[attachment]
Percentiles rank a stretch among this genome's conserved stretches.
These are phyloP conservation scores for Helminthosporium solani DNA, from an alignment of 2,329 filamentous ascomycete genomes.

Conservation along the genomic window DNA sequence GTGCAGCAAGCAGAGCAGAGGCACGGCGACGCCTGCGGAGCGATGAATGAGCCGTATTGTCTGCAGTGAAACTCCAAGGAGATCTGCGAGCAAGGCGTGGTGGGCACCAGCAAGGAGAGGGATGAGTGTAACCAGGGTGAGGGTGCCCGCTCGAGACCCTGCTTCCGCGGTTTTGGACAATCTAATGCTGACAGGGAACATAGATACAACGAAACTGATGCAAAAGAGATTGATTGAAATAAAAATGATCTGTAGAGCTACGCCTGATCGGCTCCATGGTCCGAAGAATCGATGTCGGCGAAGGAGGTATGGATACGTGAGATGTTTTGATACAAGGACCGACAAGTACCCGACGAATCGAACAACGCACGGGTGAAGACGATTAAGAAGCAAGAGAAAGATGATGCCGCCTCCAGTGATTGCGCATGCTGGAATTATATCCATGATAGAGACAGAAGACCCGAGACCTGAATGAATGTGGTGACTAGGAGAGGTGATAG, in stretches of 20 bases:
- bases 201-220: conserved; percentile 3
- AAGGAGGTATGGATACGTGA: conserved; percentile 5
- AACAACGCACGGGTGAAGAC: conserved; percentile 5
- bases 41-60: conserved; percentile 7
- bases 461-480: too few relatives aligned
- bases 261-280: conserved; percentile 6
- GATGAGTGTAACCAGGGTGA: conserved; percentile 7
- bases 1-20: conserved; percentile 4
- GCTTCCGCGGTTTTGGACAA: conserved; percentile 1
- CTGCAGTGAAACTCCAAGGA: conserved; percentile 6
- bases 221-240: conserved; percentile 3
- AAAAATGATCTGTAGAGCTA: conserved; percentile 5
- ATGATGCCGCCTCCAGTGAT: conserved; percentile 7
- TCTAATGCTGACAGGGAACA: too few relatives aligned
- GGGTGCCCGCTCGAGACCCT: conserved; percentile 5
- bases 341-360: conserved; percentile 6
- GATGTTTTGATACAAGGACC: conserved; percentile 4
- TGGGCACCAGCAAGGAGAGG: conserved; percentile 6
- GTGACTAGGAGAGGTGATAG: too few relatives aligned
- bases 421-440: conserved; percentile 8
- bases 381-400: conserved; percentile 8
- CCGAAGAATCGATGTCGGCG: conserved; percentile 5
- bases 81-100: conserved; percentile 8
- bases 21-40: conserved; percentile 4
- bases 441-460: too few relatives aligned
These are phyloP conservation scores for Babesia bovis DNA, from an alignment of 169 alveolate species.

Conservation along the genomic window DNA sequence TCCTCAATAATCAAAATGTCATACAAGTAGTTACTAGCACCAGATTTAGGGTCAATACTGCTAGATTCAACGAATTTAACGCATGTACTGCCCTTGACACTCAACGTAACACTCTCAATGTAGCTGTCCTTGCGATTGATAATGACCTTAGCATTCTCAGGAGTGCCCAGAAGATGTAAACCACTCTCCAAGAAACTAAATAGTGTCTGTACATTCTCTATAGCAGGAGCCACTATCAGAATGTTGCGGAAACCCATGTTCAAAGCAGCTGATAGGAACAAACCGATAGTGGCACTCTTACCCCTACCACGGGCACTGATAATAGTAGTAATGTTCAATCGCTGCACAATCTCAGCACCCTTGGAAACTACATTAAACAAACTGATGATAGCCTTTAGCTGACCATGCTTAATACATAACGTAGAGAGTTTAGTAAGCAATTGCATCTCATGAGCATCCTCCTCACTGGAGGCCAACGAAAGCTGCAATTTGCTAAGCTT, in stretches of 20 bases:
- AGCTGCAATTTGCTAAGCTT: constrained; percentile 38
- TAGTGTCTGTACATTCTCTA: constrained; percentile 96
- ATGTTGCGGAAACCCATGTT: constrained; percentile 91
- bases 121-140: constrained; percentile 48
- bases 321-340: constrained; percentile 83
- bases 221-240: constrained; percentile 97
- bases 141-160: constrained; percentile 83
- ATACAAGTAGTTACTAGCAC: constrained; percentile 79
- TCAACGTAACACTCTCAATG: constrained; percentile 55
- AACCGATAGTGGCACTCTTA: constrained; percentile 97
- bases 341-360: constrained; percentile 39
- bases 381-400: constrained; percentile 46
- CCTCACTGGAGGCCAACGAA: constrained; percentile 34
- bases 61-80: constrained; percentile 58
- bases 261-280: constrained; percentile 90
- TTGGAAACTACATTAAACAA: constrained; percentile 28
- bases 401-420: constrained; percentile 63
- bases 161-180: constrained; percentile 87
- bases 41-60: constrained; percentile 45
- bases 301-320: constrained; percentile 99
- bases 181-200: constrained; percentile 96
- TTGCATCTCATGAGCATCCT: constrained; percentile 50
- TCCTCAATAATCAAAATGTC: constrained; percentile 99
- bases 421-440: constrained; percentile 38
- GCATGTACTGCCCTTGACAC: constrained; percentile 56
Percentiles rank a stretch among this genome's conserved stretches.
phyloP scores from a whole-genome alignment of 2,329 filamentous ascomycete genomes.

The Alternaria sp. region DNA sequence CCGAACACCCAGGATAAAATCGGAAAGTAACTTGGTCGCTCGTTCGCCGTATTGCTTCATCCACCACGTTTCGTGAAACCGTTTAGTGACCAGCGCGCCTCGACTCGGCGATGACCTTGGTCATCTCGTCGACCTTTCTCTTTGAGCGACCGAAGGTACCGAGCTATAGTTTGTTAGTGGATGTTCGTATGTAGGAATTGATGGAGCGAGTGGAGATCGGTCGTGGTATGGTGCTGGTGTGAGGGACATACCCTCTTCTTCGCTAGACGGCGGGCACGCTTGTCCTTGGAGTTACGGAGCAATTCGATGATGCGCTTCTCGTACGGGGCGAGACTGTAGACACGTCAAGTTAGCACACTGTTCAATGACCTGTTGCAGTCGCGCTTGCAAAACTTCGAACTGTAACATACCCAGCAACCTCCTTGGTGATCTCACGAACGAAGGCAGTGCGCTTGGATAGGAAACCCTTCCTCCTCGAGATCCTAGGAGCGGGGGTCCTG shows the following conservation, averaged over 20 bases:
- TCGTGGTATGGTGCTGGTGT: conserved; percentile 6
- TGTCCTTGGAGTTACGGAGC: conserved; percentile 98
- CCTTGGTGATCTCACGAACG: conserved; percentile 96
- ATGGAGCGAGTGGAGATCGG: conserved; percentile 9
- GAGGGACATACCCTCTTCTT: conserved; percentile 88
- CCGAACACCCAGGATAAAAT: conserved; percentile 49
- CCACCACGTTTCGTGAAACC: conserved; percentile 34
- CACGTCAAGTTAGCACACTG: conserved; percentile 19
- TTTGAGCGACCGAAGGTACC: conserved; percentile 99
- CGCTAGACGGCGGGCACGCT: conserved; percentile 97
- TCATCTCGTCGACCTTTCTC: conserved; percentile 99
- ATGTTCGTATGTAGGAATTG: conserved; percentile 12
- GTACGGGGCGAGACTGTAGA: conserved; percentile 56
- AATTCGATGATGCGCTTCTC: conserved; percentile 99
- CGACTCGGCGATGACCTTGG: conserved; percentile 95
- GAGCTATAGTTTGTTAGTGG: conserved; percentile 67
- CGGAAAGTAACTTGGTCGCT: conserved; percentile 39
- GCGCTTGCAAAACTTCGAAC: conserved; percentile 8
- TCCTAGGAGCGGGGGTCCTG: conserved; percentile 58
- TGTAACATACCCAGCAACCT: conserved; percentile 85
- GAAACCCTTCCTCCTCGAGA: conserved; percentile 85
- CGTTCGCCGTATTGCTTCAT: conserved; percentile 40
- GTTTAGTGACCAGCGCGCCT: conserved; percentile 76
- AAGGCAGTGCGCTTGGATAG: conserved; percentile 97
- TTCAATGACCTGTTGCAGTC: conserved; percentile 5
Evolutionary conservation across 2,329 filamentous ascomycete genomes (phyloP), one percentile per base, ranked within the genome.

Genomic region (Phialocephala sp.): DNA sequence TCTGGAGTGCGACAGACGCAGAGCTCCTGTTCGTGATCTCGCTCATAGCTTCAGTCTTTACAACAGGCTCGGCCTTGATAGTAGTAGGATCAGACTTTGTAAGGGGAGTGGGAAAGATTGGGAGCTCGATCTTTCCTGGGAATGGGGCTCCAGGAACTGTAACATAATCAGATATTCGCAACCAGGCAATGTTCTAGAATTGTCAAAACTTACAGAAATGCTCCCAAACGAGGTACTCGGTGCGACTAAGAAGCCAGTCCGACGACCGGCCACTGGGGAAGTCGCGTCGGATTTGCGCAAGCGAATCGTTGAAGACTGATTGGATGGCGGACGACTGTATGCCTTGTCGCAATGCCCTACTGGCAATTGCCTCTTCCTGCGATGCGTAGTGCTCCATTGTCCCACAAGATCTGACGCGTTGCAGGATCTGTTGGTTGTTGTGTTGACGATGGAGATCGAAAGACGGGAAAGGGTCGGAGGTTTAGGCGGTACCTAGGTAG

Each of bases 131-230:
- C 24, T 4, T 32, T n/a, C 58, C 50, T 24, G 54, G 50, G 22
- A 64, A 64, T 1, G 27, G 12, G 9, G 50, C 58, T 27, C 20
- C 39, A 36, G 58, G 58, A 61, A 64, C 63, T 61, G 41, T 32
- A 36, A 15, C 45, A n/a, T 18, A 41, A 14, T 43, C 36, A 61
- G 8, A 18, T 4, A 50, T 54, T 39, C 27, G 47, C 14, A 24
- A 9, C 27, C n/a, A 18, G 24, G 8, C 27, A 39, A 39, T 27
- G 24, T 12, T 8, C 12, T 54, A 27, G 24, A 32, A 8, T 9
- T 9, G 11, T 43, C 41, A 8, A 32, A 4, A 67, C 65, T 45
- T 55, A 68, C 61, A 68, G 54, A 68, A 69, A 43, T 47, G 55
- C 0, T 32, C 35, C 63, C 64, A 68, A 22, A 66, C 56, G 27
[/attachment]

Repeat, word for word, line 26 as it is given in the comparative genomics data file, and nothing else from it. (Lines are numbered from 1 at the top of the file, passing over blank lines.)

- bases 81-100: conserved; percentile 8